Can New York’s counterterrorism efforts be duplicated elsewhere?
It’s difficult because of New York City’s size and resources, experts say. “The resources available [in New York] are not available any place else,” says Timothy Connors, director of the Manhattan Institute’s Center for Policing Terrorism. Its 52,000-member police force is more than double the size of the entire FBI. The $200 million the city spends annually on counterterrorism alone is well beyond the means of most cities. Aside from money, New York has an incredibly diverse population upon which it can draw. When the NYPD began looking for computer-literate, foreign-language speakers to staff its cyber-intelligence unit in 2002, it found it already had a native Afghan fluent in Dari, Pashto, Farsi, and Arabic employed on the force.
What lessons have other cities and states drawn from New York?
The most important lesson, says Connors, is that state and local governments, not federal agencies, must serve as the front line of homeland security. New Jersey’s state police has followed New York’s model by creating its own homeland security branch, a 1,000-strong interagency squad ready for rapid deployment, whether performing vehicle searches at the entrance to the Lincoln Tunnel or responding to a bomb threat in Trenton. New Jersey is one of only two states where the chief of the state police is also in charge of emergency management, which Richard L. Cañas, director of the state’s homeland security office, suggests “could be a model for other states." Forty-one states currently have or are developing so-called “intelligence fusion” centers, which allow officers making traffic stops to check the name of the driver against a statewide database and register the stop with that database. The point, explains Crowley, is to “create more dots” for analysts to connect.
A number of cities, inspired by New York, are increasingly emphasizing intelligence-gathering. Chicago now provides all of its 13,500 officers with five days of terrorism training. Los Angeles educates its officers to look for links to other criminal activity when responding to terrorist-related incidents. The House of Representatives is also considering a program—called Foreign Liaison Officers Against Terrorism (FLOAT) (PDF)—to send local police officers abroad. Connors says in the aftermath of an overseas terrorist attack, an FBI or CIA officer would focus broadly on organizational structure and money trails, while these police liaisons would ask more “local questions,” focusing on the details of an attacker’s methods that can inform efforts back home.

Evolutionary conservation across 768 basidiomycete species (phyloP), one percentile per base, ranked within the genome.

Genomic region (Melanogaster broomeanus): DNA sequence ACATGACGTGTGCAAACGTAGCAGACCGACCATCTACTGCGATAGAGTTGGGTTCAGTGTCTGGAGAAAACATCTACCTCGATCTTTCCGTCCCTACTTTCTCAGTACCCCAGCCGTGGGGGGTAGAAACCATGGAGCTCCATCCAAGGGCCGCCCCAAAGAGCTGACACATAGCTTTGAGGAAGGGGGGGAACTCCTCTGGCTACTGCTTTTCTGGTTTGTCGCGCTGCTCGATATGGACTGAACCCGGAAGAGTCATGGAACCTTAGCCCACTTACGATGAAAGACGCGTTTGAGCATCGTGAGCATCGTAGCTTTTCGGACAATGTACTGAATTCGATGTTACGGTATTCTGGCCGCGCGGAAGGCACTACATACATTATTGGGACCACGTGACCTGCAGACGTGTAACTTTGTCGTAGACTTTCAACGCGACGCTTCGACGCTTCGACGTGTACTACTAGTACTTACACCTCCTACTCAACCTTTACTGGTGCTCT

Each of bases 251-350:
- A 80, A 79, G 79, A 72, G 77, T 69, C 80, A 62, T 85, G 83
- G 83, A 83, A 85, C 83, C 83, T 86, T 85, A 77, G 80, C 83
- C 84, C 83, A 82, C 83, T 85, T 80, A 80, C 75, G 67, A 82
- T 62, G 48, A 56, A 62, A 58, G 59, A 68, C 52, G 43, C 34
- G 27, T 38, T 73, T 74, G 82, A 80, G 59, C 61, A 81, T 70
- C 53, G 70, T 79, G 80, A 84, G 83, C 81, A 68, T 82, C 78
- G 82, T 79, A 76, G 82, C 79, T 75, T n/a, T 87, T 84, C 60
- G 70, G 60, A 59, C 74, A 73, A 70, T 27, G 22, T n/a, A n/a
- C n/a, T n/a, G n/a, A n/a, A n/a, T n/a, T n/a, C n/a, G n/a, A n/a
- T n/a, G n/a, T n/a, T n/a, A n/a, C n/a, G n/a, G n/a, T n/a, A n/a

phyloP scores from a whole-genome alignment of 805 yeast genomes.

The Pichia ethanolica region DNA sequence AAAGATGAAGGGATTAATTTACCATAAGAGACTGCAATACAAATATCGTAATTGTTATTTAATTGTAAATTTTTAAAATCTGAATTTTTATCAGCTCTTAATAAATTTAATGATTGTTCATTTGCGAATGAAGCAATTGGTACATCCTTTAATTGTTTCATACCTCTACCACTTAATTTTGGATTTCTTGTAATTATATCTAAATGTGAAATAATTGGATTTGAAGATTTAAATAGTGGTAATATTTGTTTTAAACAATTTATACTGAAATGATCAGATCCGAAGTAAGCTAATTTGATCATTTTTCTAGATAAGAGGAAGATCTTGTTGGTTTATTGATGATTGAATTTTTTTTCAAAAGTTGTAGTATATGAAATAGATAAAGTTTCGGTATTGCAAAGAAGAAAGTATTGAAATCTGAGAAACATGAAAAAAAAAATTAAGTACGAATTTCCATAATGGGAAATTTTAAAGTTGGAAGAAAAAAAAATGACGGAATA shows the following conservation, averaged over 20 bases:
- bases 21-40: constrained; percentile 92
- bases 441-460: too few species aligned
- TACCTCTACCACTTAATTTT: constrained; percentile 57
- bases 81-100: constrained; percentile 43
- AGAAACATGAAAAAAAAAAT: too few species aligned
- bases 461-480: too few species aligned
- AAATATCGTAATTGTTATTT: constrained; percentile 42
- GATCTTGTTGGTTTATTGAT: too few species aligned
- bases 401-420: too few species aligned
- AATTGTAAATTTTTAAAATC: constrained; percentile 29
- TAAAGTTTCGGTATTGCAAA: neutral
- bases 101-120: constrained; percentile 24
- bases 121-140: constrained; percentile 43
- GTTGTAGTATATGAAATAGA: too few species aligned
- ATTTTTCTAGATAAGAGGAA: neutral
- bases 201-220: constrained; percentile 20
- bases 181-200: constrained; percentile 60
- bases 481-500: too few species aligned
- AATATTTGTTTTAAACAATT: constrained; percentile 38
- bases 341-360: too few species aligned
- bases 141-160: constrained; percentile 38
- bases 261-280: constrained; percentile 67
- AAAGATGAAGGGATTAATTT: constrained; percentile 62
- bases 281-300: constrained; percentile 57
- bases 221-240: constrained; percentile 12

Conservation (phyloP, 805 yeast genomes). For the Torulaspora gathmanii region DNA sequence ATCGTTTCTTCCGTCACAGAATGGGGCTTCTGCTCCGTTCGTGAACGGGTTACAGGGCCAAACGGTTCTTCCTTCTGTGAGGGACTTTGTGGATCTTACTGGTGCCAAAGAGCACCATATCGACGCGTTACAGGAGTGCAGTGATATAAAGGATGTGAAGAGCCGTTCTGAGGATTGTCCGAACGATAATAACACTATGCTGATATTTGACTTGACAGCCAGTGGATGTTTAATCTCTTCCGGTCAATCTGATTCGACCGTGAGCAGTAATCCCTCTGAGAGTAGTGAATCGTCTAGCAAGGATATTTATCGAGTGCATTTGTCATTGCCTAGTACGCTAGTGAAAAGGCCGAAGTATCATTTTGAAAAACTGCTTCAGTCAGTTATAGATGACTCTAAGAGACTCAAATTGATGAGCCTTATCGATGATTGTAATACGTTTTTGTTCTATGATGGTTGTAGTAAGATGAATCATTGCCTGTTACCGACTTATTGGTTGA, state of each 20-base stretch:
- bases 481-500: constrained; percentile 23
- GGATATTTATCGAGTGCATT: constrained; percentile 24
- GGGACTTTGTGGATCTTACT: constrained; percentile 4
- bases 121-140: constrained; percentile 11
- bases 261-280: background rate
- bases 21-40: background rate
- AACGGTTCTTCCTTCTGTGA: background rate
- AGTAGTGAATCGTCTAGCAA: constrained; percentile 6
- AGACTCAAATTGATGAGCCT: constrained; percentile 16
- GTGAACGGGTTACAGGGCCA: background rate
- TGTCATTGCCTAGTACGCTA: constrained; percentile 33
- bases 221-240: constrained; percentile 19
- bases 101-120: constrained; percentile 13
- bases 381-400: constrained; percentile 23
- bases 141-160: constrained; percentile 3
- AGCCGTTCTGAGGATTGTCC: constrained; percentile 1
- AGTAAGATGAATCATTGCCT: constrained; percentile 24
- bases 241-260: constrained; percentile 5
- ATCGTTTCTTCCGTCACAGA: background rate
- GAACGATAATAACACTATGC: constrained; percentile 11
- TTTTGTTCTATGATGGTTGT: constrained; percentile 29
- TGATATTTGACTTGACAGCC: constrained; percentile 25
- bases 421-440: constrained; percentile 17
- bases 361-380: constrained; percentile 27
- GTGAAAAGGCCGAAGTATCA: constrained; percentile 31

What are some other local disaster-prevention methods?
In Los Angeles, a program called Operation Archangel has received national recognition as a model for emergency management. Archangel consists of a computerized database of potential targets, such as landmarks or chemical plants, as well as “big box” stores like Wal-Mart, which contain easily accessible supplies (i.e. bottled water) that can aid emergency-response efforts. The Archangel database allows remote access not only to emergency managers, but also to intelligence and security analysts. Also garnering national attention is the federally funded Community Emergency Response Teams (CERTs) program, which offers free training at the local level to community members with an interest in assisting in disaster response. While helpful, the usefulness of CERTs is questionable, says Harvard’s Howitt. He has never come across an emergency manager who expected a CERT to play a significant role in disaster response.
What are some criticisms of these local efforts?
Among the greatest challenges, experts say, is balancing civil liberties with security. In New York, when an undercover operation resulted in the arrests of two men in a plot to bomb the Herald Square subway station, Muslims across the city expressed concern over being targeted by the police. New Yorkers continue to complain about random bag checks in the city’s subway stations. Further, there are concerns that the command structure of the NYPD’s counterterrorism bureau is too hierarchical. Given the kind of decentralized threat posed by terrorist cells, some experts question whether this is the best model to combat the threat and suggest instead endowing mid-level officers with greater authority to allow for quicker responses. Finally, the steep cost of counterterrorism has raised concerns. New York City, for example, spends on average $437 million on annual overtime pay for police officers, nearly double what it spent before 9/11.